50 terms

Physical Therapy

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Terms in this set (...)

ROM
range of motion, done to maintain health of musculoskeletal system
contracture
abnormal shortening of a muscle
muscle atrophy
lack of muscle activity; reduces muscle size, tone, and power
Active ROM exercises
the patient is able to move each joint to the full extent of intended function
Active Assistive ROM
Performed by the client with assist by PT or RN
Increases motion in joint
Passive ROM exercises
another person moves each joint for a patient who is not able to exercise
Resistive ROM exercises
administered by a therapist, these exercises are performed against resistance provided by the therapist
Abduction
Movement away from the midline of the body
Adduction
Movement toward the midline of the body
Flexion
bending a joint
extension
Straightening of a joint
Hyperextension
Excessive straightening of a body part
Rotation
circular movement around an axis
Circumduction
circular movement of one end while the other end is stationary
Pronation
turning the palm downward
Supination
turning the palm upward
opposition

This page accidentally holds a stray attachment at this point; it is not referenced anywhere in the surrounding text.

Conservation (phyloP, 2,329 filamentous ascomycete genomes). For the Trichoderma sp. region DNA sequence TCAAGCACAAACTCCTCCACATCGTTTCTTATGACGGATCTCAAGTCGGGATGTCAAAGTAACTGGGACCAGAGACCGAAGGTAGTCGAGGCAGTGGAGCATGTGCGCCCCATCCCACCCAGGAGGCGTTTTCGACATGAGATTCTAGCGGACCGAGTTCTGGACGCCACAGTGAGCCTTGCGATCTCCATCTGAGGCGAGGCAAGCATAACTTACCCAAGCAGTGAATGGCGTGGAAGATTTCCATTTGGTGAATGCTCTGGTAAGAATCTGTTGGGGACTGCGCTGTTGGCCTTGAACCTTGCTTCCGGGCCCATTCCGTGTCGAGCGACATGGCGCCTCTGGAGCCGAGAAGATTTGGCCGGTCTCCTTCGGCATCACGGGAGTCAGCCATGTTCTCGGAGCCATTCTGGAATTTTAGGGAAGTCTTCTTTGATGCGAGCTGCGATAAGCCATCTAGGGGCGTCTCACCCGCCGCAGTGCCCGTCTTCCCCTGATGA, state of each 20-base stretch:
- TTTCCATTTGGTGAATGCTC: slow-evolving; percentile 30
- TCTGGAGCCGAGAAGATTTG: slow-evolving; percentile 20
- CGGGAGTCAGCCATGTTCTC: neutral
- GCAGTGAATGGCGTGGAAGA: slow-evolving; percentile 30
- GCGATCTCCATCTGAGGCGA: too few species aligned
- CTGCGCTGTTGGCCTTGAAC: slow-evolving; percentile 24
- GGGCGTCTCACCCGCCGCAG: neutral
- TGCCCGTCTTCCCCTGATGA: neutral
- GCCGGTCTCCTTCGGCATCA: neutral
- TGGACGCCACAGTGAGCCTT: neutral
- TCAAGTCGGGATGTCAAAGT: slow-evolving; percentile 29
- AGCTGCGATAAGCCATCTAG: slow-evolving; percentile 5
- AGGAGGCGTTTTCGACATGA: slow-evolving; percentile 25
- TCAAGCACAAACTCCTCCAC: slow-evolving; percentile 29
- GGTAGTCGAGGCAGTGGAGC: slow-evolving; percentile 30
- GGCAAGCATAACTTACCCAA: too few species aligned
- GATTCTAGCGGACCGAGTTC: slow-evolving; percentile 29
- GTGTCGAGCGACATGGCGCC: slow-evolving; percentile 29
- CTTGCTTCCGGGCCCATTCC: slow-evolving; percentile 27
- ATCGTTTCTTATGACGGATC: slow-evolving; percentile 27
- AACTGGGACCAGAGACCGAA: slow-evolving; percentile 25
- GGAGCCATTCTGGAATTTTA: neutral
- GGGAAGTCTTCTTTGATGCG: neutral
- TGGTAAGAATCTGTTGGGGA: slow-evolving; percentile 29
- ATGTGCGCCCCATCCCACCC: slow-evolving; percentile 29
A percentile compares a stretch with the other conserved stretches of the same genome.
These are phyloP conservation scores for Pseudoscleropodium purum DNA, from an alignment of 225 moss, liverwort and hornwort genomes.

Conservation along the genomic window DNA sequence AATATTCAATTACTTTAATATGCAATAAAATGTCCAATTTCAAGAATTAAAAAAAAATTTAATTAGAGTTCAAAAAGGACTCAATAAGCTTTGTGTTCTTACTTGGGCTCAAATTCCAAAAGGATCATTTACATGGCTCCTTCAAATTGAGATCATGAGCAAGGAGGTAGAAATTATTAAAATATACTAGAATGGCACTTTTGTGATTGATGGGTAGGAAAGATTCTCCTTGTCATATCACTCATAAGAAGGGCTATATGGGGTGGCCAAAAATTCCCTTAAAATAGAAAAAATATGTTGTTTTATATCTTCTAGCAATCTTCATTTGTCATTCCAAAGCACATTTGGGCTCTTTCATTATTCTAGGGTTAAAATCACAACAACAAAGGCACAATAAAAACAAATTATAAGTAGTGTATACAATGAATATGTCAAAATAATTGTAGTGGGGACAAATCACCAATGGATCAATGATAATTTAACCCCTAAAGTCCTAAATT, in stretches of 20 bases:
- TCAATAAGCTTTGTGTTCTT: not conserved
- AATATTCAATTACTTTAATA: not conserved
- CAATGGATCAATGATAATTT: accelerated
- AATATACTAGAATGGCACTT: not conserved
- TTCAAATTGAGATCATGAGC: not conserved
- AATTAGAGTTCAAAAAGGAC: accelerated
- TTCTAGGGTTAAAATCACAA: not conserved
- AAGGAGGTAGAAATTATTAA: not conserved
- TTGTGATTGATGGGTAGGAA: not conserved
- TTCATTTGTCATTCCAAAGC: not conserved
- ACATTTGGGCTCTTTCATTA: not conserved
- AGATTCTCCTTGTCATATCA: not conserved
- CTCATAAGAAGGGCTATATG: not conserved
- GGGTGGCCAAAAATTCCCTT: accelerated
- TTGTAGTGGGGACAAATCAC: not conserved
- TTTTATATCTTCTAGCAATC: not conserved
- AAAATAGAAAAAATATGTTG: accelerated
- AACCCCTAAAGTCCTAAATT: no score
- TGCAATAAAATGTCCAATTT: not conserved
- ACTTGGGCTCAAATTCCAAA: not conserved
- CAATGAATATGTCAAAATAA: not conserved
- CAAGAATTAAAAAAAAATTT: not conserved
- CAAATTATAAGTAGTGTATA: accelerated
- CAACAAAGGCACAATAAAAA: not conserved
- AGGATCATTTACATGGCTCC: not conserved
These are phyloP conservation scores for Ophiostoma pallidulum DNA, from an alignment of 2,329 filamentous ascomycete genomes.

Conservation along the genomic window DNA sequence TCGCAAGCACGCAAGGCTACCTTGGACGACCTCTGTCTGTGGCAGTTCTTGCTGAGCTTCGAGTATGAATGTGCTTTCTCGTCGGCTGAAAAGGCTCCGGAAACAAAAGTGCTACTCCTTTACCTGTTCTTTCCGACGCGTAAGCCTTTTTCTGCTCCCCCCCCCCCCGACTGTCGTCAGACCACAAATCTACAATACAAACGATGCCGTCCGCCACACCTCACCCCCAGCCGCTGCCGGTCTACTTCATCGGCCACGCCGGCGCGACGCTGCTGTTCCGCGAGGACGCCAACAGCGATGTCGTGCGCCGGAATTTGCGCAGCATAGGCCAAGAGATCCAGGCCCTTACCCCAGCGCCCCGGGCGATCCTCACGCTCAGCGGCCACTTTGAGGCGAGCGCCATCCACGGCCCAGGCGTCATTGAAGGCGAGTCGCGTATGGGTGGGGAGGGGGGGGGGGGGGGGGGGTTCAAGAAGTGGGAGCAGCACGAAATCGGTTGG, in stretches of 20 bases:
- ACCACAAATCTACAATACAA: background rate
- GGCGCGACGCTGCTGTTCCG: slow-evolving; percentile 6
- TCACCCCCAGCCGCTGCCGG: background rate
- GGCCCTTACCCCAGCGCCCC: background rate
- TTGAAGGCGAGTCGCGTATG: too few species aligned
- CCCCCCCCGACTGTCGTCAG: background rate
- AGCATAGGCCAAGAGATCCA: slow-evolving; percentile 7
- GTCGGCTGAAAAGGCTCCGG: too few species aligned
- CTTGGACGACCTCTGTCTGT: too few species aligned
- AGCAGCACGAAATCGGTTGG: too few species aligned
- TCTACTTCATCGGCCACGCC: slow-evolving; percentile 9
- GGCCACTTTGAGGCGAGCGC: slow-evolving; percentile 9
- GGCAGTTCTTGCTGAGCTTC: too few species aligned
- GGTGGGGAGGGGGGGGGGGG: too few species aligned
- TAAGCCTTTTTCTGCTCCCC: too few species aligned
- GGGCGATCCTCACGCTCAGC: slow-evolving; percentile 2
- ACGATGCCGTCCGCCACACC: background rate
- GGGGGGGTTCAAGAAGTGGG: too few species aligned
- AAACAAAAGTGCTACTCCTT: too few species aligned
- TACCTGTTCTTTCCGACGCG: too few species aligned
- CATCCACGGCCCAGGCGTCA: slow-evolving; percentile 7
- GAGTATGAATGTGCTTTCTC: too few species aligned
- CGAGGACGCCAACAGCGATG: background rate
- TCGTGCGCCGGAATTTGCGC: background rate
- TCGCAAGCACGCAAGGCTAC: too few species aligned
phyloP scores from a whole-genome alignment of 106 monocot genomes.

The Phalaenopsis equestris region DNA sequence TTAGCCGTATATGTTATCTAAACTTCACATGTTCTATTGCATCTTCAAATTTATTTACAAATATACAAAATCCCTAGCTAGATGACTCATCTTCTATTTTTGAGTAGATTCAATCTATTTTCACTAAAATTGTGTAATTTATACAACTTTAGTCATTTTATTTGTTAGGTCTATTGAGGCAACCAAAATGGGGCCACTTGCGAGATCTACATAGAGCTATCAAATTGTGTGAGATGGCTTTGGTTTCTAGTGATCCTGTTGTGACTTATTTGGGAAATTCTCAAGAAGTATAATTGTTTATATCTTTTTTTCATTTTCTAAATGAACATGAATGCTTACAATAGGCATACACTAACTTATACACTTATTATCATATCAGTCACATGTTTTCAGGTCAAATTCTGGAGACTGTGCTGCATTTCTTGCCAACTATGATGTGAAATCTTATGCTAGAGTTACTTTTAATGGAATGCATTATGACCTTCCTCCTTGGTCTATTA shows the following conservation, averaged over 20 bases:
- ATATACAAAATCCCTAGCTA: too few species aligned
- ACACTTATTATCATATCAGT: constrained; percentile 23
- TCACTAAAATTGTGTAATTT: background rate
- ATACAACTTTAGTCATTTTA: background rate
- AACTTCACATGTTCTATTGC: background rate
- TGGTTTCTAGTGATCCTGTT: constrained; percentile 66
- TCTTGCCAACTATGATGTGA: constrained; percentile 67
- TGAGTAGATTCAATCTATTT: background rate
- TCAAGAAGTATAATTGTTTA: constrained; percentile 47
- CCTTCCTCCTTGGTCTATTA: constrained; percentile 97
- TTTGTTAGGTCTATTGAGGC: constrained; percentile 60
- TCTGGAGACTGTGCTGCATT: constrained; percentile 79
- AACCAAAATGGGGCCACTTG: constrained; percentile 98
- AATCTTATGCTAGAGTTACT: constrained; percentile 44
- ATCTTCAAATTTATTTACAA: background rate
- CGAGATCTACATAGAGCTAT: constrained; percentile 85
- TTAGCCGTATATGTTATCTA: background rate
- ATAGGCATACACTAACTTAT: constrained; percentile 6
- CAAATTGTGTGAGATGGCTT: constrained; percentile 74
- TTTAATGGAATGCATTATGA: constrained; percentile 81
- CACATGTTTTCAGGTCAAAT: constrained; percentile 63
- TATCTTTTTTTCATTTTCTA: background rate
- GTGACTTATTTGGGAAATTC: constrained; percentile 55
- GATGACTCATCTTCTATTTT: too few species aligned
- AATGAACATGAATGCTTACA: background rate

Movement of the thumb to touch the fingertips
Inversion
turning inward
Eversion
turning outward
Dorsiflexion
bending of the foot or the toes upward
plantar flexion
pointing toes
radial flexion
tilts the hand toward the thumb
ulnar flexion
tilts the hand toward the little finger
Principles to observe: Movements
slow, smooth and gentle
Principles to observe: Support
above and below joint
Principles to observe: Force
never forced beyond ROM
Principles to observe: complaint
stop if pt complains and report
Principles to observe: Reps
3-5 times or as Rx
Principles to observe: Pt involvement
patients are encouraged to assist
Principles to observe: Exposure
prevent unnecessary exposure
gait belt/transfer belt
a device used to support a person during ambulation
Belt check List: size
should fit securely around waist
Belt check List: grasp
underhand
Belt check List: therapist position
to the side and slightly behind pt
Belt check List: application
over clothing
Contraindications
factors that prevent the use of treatment
crutches
Devices used to assist injured or weak patients with walking
Types of crutches
axillary, forearm, and platform
Fitting crutches: shoes
low, broad heel, 1 - 1.5 inches, non skid sole
Fitting crutches: position
4-6 in. in front and to the side of pt
Fitting crutches: length
2 in. between axillary bar and under arm
Fitting crutches: handpieces
adjusted so elbow is flexed at 25-30 degree angle
4 point gait
1: 1 crutch
2: opposite foot
3: other crutch
4: other foot

nothing moves together
3 point gait
1: move two crutches and bad leg together
2: move good foot
2 point gait
1: move on crutch and opposite foot together
2: move other crutch and other foot together
swing through gait
crutches forward, lift both feet and swing forward
Cryotherapy
therapeutic use of cold
Thermotherapy
Treatment by use of heat
types of cryotherapy
moist cold, dry cold
types of thermotherapy
moist heat, dry heat